A couple of things happened Friday. First, there was an outbreak of supposed peace as Trump took centre stage and claimed to have forced North Korea to its knees after ramping up sanctions against the rogue State.

Second, there was the supposed change in tariffs with a number of countries provided so called exemptions on their steel exports. Canada and Mexico were granted an exemption if they agreed to new NAFTA terms whilst Australia found itself in a very curious position, after the Prime Minister Turnbull announced a settlement.

Given Australia has a light tariff policy with the U.S. Australia should have cut a far better deal. Steel and aluminium exports to the U.S. account for about $545 mio which is miniscule. Australia sends over significantly more lamb and beef which do attract a tariff in the U.S. Lamb attracts a tariff because the U.S. wants to support a fledgling lamb industry worth about $300 mio.

Australia imports our farm equipment from the likes of Caterpillar and John Deere, and of course the fighter jets. The trade flow is very much in favour of the U.S. However, this is the way Trump likes to negotiate by forcing those without much muscle to back down.

Europe, for instance, and China have not wavered from their positions.

The equity market rallied Friday largely on the payrolls but also a little on the North Korean announcement. The jobs data was strong but was a little confusing. The U6 number (underemployment rate) remains steadfast at 8.2%, so nothing is changing too rapidly. What was observed was an increase in people with a full-time job also working part time, which is somewhat curious if everything is good.

The jobs number showed us  that unskilled jobs are still being filled and skilled jobs less so. Wages growth remains steadfast at 2.6%.  And with many menial jobs being held by workers that are vulnerable to deportation, it is hard to see how wages will grow any time soon. The real worry is the lack of skilled employment growth. If Trump wants to make America great again, that will come from a skilled workforce not a relatively unskilled workforce.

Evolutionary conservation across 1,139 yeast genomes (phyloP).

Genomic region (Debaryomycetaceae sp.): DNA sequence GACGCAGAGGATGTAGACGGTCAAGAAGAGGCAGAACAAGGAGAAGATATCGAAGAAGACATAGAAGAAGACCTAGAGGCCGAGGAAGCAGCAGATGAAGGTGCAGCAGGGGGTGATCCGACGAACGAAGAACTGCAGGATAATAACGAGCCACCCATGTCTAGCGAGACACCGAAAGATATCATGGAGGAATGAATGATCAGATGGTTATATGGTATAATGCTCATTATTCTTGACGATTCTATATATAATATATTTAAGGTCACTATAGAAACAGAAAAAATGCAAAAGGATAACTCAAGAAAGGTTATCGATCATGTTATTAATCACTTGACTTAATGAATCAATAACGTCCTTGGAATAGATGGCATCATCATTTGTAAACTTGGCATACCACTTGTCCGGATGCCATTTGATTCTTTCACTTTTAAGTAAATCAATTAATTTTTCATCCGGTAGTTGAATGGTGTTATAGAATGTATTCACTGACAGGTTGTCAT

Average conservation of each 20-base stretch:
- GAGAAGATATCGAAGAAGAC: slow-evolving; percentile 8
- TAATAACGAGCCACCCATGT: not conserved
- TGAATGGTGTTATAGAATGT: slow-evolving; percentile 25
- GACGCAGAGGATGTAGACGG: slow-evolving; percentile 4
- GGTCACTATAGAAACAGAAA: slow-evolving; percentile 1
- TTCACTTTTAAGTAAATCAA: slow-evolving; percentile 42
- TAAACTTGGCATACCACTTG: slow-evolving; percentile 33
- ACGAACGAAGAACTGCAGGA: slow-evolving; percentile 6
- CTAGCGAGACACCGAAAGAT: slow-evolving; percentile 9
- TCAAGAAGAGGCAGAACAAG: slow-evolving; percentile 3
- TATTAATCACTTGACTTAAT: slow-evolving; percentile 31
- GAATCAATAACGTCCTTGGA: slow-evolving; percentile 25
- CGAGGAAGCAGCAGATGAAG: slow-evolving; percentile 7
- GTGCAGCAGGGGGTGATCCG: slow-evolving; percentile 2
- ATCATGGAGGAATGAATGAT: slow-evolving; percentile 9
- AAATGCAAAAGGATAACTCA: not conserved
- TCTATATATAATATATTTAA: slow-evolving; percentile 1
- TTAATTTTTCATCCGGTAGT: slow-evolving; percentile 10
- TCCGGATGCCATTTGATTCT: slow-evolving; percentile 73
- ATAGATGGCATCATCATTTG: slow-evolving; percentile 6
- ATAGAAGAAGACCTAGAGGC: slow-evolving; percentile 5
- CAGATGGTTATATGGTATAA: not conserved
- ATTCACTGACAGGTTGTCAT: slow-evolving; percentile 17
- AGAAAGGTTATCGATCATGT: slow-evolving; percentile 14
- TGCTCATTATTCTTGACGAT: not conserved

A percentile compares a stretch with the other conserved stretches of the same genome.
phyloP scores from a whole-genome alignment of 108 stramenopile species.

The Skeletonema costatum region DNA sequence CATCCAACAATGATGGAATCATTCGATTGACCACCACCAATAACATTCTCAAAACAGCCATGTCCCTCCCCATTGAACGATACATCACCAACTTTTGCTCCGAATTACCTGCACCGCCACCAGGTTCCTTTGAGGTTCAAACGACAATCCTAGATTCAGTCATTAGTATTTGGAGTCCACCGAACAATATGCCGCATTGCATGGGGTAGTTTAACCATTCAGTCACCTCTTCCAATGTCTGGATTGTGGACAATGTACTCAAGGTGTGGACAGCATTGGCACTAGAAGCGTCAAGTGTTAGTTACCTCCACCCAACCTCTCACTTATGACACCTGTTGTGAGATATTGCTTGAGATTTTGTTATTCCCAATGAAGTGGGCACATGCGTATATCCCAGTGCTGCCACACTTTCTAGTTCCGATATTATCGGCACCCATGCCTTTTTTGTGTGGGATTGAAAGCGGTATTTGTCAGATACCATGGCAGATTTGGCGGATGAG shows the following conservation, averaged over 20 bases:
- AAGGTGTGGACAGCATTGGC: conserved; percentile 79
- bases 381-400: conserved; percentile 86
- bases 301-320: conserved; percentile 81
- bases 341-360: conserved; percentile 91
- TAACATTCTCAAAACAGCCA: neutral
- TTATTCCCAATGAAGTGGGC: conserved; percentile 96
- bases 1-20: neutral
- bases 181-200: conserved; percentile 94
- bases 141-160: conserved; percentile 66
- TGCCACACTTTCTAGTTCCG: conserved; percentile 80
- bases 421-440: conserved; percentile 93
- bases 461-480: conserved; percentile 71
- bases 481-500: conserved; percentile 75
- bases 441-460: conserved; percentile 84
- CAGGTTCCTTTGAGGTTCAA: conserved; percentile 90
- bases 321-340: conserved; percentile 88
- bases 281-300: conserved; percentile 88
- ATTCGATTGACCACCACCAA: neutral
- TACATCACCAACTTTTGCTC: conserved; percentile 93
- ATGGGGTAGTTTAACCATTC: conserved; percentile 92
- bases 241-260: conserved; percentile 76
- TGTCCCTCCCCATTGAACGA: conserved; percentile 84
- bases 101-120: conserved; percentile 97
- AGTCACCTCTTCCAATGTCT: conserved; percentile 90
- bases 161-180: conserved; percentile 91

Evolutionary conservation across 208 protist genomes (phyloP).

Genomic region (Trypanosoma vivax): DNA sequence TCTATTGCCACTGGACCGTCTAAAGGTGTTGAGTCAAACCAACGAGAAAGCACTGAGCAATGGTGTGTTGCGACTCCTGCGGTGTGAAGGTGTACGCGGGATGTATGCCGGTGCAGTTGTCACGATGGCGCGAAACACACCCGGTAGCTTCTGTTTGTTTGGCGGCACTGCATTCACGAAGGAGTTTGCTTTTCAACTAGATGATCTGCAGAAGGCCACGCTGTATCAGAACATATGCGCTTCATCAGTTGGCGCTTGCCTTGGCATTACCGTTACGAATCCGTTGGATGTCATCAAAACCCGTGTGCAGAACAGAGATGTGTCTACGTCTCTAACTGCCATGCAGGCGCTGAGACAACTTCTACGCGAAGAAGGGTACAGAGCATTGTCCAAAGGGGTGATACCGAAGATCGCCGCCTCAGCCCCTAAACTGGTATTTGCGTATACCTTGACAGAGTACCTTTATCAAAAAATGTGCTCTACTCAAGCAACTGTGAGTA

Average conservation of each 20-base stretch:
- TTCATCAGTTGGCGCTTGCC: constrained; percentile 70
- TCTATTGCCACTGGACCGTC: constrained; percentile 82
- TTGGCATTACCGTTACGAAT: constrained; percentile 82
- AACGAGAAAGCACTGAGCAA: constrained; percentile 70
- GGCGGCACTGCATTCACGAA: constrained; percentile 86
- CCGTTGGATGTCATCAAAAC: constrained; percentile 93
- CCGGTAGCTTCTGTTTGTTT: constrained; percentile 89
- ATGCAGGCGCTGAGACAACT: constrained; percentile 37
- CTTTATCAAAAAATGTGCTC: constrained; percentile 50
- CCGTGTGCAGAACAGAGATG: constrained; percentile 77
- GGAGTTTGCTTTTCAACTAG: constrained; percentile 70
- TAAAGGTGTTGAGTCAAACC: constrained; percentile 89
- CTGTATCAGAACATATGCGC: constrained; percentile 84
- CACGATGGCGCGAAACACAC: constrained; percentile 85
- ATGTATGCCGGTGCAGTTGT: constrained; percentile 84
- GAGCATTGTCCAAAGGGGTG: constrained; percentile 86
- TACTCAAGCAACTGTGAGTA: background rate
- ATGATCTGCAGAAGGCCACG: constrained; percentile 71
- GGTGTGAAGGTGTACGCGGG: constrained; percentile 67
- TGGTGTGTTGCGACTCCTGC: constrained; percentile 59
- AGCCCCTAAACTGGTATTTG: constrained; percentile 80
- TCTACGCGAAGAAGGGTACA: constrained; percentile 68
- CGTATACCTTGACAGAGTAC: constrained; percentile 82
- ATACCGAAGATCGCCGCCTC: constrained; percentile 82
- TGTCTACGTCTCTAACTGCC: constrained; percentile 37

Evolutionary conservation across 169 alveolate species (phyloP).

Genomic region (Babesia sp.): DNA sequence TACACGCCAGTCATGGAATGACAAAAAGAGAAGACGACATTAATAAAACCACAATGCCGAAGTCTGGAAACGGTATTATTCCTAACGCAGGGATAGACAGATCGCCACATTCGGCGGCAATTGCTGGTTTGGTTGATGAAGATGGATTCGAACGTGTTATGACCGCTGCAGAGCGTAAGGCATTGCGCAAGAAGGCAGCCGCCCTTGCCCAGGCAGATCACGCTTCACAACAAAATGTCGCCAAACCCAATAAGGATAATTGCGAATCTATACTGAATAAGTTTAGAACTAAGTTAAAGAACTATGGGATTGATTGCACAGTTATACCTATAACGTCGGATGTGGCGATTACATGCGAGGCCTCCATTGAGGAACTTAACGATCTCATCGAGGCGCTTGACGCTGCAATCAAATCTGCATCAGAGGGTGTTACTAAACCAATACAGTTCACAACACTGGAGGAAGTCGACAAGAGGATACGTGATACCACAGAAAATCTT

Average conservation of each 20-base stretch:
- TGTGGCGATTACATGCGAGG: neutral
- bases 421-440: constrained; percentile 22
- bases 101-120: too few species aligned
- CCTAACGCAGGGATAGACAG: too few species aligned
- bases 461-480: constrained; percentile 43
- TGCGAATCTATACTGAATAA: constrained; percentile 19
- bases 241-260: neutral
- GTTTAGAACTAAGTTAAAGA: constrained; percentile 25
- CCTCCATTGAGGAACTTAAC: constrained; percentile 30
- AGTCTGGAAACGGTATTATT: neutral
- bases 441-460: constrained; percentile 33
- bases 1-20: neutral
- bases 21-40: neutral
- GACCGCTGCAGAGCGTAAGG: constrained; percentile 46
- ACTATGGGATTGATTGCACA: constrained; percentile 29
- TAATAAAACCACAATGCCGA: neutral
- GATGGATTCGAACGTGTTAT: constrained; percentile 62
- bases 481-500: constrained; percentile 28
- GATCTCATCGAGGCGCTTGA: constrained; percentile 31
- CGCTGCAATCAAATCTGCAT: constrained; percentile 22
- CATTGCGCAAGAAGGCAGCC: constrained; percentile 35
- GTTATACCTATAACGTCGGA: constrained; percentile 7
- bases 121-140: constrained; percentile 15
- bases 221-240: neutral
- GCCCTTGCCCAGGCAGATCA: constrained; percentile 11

Following the jobs report, the equity market was in heaven again. The Goldilocks scenario continues. Wages growth is not accelerating, therefore the Fed won’t be hiking rapidly and this makes valuations far more palatable. Hence, the equity market rallied.

Across the pond, the ECB policy makers were suggesting that the ECB could start to move rates higher in mid-2019 after winding down their bond purchases at the end of this year.

In other news, Deutsche Bank wants to sack 6,000 employees from its retail banking division and senior staff were denied bonuses.



Equities: The S&P 500 rose 1.7 %. The Dow rose 1.77% and the Stoxx 600 rose 0.4%. The Vix closed at 14.64.

Currencies: The Bloomberg Dollar Spot Index fell 0.1%. The euro rose 0.1%.

Bonds: The ten-year closed around at 2.89%. The 2-year closed at 2.26% and the 30-year closed at 3.16%. The ten-year bund closed at 0.648 and the UK gilt closed at 1.49% and the OAT closed at 0.893%. The U.S. curve closed 2/10 at 63 bp, 2/30 at 89.6bp and the 10/30, closed at 26.2 bp. The U.S. 5-year closed at 2.65.

Commodities: The WTI rose 3.2 %.

Bitcoin is trading around $9,508.85

Aussie Market Today.

The Aussie equity market will no doubt be stronger today following the rally in the U.S and elsewhere.

Bonds will be a reluctant seller on the day as bonds weakened in the U.S. and also Europe. The selloff should be relatively muted however the trend over the next few months is likely to be higher bond yields.